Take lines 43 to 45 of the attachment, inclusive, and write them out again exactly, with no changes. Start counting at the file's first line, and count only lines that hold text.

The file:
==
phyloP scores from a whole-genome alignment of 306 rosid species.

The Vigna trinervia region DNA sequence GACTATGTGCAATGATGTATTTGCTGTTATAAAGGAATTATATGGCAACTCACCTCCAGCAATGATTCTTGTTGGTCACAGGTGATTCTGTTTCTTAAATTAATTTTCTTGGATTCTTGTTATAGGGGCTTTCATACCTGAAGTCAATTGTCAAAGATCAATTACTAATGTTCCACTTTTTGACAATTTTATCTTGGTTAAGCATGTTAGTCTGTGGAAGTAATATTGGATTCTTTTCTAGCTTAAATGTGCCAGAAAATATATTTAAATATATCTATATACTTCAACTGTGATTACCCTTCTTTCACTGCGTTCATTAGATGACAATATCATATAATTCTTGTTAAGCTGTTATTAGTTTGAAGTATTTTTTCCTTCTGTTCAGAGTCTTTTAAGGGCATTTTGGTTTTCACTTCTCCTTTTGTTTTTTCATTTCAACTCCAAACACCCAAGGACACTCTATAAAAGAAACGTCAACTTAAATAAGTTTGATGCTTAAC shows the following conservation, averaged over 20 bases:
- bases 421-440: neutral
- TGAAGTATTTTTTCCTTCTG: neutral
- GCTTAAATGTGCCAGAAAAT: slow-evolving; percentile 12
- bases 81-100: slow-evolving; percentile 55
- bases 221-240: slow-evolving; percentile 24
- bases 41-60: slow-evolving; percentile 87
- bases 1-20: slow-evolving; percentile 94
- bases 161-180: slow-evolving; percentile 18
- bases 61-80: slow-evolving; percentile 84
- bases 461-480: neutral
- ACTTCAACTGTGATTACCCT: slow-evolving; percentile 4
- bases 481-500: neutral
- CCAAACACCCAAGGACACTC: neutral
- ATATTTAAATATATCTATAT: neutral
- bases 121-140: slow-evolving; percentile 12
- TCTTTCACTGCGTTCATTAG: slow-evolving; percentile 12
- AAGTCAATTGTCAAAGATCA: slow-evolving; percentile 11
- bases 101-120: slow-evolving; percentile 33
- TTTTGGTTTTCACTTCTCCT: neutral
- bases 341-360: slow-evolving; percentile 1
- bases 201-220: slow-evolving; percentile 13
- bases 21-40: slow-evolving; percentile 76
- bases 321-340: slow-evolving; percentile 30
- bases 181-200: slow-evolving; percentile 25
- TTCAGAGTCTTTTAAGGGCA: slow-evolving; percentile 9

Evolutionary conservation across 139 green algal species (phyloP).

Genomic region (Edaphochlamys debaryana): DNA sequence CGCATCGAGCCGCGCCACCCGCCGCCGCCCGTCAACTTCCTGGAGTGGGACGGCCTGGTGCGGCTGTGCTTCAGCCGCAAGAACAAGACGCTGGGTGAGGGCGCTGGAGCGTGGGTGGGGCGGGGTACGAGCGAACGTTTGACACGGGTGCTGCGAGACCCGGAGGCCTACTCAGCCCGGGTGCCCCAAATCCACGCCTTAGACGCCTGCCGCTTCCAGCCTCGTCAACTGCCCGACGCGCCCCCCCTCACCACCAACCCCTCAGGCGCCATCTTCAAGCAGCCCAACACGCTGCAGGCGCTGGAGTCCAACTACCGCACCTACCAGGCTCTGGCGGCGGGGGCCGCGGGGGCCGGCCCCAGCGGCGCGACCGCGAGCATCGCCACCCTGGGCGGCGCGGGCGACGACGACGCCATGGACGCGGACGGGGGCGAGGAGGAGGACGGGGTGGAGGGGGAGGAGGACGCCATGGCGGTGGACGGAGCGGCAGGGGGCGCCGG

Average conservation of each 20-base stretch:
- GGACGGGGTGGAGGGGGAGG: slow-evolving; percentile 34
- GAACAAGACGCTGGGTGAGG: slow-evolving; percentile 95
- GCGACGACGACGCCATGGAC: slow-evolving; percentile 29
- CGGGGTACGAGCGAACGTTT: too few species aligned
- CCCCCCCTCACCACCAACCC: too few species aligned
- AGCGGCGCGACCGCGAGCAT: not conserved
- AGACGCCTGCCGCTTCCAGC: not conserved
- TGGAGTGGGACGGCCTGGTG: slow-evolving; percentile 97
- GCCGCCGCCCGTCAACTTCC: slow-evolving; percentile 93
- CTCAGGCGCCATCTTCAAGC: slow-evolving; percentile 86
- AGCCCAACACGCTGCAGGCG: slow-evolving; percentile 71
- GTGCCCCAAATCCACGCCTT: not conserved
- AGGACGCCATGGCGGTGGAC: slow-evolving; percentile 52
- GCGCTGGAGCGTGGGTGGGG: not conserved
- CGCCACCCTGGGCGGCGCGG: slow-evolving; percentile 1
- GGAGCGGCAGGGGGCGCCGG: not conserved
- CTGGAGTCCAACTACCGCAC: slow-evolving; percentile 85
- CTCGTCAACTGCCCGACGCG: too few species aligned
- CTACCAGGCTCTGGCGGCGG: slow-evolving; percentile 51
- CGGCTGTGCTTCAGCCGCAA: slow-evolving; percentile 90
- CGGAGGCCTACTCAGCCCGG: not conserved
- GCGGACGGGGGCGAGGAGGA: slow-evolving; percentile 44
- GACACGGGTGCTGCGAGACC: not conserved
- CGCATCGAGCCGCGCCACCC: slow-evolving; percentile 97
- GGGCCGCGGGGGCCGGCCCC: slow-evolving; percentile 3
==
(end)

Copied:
- AGGACGCCATGGCGGTGGAC: slow-evolving; percentile 52
- GCGCTGGAGCGTGGGTGGGG: not conserved
- CGCCACCCTGGGCGGCGCGG: slow-evolving; percentile 1